You may not be a hugger, but maybe you should be. It turns out hugging is actually a
very good thing, and can be beneficial on many levels for both hugger and hugee. (We
just verified this is an actual word—in the Urban Dictionary).
The Healing Power of Hugs on the Body
Hugs create a galvanic response, changing the electrical resistance of the skin. This
creates a more balanced state in the parasympathetic (or involuntary) nervous system.
The skin sensation activates receptors which then send signals to the vagus nerve, the
area of the brain responsible for relaxation and creating memories. (https://www.ncbi.nlm.nih.gov/pubmed/11251731)
Touch and hugging affect the brain the same way chocolate does, by lighting the orbital frontal cortex causing a surge of oxytocin allowing a feeling of trust and
connection. The electrical impulses result in lowering blood pressure and heart rate. ( https://www.ncbi.nlm.nih.gov/pubmed/15740822)
A study of married women who were exposed to experimental pain had their brains
scanned while their husbands touched their hands. There was an instant drop in activity in the areas of the brain involved in danger, fear and threat.
The women were calmer and less stressed. A similar but smaller effect occurred with the touch of a stranger.
Hugs stimulate the release of oxytocin, the feel-good hormone that helps with bonding in relationships and promoting empathy.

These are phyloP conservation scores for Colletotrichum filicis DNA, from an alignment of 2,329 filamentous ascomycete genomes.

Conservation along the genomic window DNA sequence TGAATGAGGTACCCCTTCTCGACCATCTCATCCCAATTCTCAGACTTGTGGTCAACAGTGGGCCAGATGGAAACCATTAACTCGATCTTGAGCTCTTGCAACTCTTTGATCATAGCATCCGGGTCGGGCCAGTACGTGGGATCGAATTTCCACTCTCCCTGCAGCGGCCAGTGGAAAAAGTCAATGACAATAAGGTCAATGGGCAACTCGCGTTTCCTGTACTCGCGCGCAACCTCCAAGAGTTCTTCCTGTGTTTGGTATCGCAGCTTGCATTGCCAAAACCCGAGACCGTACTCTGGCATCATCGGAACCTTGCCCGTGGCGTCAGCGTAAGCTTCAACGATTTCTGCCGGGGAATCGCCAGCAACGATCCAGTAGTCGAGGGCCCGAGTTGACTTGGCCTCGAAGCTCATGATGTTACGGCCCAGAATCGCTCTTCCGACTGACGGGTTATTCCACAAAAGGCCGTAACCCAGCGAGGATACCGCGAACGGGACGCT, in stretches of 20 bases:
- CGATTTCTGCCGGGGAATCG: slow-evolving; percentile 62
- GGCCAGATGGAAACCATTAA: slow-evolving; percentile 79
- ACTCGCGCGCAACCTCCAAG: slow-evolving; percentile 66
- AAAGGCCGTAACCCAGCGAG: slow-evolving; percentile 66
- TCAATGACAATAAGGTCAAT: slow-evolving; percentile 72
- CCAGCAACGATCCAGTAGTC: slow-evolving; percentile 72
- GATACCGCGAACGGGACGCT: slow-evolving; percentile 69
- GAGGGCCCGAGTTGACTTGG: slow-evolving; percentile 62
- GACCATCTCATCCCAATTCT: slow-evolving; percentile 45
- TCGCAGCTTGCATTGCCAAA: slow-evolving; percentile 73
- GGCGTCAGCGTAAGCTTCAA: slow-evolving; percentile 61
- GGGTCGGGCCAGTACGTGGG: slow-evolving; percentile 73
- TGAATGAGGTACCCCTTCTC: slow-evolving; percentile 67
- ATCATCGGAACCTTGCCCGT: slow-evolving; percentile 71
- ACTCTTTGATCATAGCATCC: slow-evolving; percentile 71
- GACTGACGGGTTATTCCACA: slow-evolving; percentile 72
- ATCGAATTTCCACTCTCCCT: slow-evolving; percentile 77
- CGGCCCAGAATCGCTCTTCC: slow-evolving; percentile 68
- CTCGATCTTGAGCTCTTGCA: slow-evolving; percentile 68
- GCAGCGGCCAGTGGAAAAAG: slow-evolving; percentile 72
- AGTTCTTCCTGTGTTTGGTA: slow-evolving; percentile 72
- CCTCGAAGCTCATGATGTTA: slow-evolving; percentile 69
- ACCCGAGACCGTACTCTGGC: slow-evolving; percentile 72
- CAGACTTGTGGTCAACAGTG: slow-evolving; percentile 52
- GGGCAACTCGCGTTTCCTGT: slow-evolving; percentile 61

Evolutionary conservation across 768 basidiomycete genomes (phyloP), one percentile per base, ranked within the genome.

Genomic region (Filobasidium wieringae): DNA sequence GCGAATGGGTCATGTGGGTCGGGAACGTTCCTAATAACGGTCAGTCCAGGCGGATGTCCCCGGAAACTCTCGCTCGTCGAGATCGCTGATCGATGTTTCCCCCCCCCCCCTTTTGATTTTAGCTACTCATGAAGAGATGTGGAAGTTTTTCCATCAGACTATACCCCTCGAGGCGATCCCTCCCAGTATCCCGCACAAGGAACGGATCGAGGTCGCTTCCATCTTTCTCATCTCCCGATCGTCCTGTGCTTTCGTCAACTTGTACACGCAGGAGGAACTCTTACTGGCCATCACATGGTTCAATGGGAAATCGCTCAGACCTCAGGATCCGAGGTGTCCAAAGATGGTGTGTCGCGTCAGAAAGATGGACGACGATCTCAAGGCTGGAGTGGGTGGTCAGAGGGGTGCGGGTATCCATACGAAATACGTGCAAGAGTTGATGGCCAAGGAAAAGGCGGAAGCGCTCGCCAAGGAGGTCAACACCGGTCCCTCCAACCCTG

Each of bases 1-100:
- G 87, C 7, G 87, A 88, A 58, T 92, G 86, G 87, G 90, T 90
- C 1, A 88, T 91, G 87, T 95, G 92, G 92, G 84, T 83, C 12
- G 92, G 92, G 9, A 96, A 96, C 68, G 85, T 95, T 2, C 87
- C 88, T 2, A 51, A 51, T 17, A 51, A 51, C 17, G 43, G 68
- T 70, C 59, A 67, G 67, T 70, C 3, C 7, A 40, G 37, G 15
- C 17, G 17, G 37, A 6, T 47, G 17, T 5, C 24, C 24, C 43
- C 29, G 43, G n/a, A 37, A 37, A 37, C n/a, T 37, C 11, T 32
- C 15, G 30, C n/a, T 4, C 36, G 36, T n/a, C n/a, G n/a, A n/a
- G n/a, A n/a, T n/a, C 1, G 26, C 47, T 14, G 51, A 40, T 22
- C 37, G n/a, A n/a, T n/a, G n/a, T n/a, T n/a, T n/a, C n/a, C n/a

Stress raises cortisol levels responsible for our
fight or flight response. Hugs lower those levels. (https://www.ncbi.nlm.nih.gov/pubmed/15740822)
Hugging’s Healing Effects for the Soul
Hugging helps to boost self-esteem. For babies, hugging is incredibly important for nerve development.
The experience of touch is imprinted on us at a cellular level, and when we are hugged as adults,
we remember that. It helps us to feel secure and confident.
There is something about a hug that makes everything better. It helps boost confidence
before a test, it soothes the hurt of a failed romance, and it makes parting from friends
easier. Physiologically, hugs soothe our nervous system, and psychologically they are
calming and also boost our confidence.
If you want to help your friends, family and yourself embrace them. Give hugs freely and
be grateful for the ones you receive.
“Hugs should be available at the medical stores 24/7. Sometimes, they are the best
healers for almost everything.”
― Minhal Mehdi